We did so first by seeing each other’s presentations, with each team showing an accomplished and really quite different take on the game jam’s theme. It’s remarkable enough that no one team failed the task in such a short time limit, but to then see such variety..! I’d felt we may have ended up treading on someone else’s toes with our simple platformer, but Donkey Kog Country sat alongside: a chase game set in a musical box; a 2D platformer starring a clockwork grim reaper; a switch-based action game; and a love story puzzle game set on rotating cogs, named Lovelace (see below).
Presentations concluded, the next couple of hours were marvellously fun, as all five teams relaxed and chatted about the past 24 hours’ efforts. I also took this opportunity to pass my Nexus 7 around, as it ran our barely-tested, touch-input version of Donkey Kog Country. This was a first for me: being able to pass somebody a game which I helped to design, and witness their reactions as they played. My favourite of these has to be Zuraida “Zo-ii” Buter of World Game Jam fame, who’d dropped in to observe the closing hours of our efforts.
Her frustrated reaction was justified: this was an infuriatingly hard game. My team-mate had coined the perfect description earlier that day, painting Donkey Kog Country as “an artistic commentary on maso-core”. Somehow it had a hold on people though, and we spent much of the night willing players to the end of level two. Thus far only four people have done it – myself, one of the game judges (!), “Zo-ii” and now my boss. You’re welcome to try yourself…
The XX Game Jam adhered to usual practice and a “winner” was declared.. to be us, for which I certainly am proud. The organisers gifted us each the delightful prize of a toolbox, emblazoned with the XX Game Jam logo and packed with handy things which I’ve genuinely found use for since. We were also asked to contribute to a documentary which was being filmed at the event. We were each asked to leave something inspirational for 10-year-old girls who might consider joining the games industry. I cannot for the life of me remember if what I said made any actual sense, but after three solid days of GameCity booth work, that 24-hour trial and two tumblers of wine, I can at least be sure it was heartfelt and spontaneous.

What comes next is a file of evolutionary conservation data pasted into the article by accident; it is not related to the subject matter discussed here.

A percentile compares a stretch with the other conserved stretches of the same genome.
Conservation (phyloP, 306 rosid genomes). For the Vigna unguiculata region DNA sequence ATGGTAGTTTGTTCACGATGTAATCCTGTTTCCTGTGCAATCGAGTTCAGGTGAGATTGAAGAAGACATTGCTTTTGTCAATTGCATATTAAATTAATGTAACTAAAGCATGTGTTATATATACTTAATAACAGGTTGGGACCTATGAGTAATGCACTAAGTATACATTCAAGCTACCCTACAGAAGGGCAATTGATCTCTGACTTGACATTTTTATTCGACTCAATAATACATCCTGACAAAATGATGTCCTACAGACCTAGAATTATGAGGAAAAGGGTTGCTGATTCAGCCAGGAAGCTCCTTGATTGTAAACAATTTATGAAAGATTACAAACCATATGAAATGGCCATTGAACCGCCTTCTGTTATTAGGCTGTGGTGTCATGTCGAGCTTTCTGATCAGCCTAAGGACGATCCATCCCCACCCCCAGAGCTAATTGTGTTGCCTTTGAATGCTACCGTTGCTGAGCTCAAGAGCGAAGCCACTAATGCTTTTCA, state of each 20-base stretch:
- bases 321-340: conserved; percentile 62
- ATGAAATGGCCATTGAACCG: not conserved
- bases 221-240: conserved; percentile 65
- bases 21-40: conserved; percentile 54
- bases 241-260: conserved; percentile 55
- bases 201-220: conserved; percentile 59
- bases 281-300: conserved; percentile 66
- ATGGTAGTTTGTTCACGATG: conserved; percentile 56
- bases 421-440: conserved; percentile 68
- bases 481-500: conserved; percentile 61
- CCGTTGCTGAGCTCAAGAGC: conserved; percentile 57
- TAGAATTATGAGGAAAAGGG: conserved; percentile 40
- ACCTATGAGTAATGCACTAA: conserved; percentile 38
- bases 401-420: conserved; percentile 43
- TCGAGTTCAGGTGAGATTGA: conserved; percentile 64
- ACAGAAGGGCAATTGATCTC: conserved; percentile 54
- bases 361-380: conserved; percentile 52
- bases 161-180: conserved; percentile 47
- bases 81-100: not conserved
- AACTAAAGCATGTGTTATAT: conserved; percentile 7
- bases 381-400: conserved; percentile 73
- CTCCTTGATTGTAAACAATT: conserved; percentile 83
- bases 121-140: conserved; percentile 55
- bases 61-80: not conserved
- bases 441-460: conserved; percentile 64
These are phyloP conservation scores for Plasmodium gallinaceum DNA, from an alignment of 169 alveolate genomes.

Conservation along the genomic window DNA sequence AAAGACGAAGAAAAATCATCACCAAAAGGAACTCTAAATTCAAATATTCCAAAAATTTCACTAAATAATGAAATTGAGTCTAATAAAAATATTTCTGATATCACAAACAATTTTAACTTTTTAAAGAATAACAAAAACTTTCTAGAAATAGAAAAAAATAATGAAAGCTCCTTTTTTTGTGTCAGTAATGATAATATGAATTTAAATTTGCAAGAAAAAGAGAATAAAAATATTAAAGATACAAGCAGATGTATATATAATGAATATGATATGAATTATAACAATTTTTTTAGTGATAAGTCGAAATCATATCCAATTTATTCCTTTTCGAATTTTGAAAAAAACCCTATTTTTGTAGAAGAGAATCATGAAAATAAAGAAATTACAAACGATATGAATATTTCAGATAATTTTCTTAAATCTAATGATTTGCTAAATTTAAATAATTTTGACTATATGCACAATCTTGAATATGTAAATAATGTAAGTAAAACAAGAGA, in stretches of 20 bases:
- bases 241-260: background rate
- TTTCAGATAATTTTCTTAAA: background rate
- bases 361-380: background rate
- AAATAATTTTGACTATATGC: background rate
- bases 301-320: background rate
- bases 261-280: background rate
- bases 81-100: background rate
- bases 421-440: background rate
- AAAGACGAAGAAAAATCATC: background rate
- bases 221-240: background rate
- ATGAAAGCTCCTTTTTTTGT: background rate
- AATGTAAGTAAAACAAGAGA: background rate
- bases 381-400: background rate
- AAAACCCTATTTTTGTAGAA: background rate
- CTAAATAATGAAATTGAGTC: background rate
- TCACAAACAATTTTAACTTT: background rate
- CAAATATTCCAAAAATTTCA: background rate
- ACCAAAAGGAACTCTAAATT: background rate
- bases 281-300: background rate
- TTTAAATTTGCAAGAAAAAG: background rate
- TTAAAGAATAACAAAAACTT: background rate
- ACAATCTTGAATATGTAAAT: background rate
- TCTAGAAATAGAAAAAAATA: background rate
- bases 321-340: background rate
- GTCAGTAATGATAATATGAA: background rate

I took a great many things from this event, and chief amongst those was a greater respect and affection for my fellow women in the games industry. Apart from working directly with two fabulously talented people in my own team, it’s been great to connect with the other participants since then.
Taking men out of the equation may be a controversial move in some people’s eyes, and I’m certainly a champion for equality rather than feminine superiority, but there’s no denying that women are a minority at the moment, and the event gave us as individuals a chance to work with people we can feel naturally more comfortable with. By all means, sign me up for a gothic game jam, or one for retro sci-fi fans, but as a woman I’m still likely to find myself in a room with an overwhelming majority of men at either of those game jams. I’m confident that the XX Game Jam – and the media around it – will further the campaign to boost this single sector of our slowly-diversifying workforce. Games design, those of us who work at it, and even the games themselves will benefit from that change.
- Donkey Kog Country: XX Game Jam Edition (web version)
- XX Game Jam @ Tumblr
- XX Game Jam @ Finding Ada (Ada Lovelace Day)
- XX Game Jam @ Auroch Digital
- Ladies First: Inside the First Women-only Game Jam – BBC News
- UK Sees its First Female-only Game Jam – Games Industry International
- Click (6th of November 2012) – BBC World Service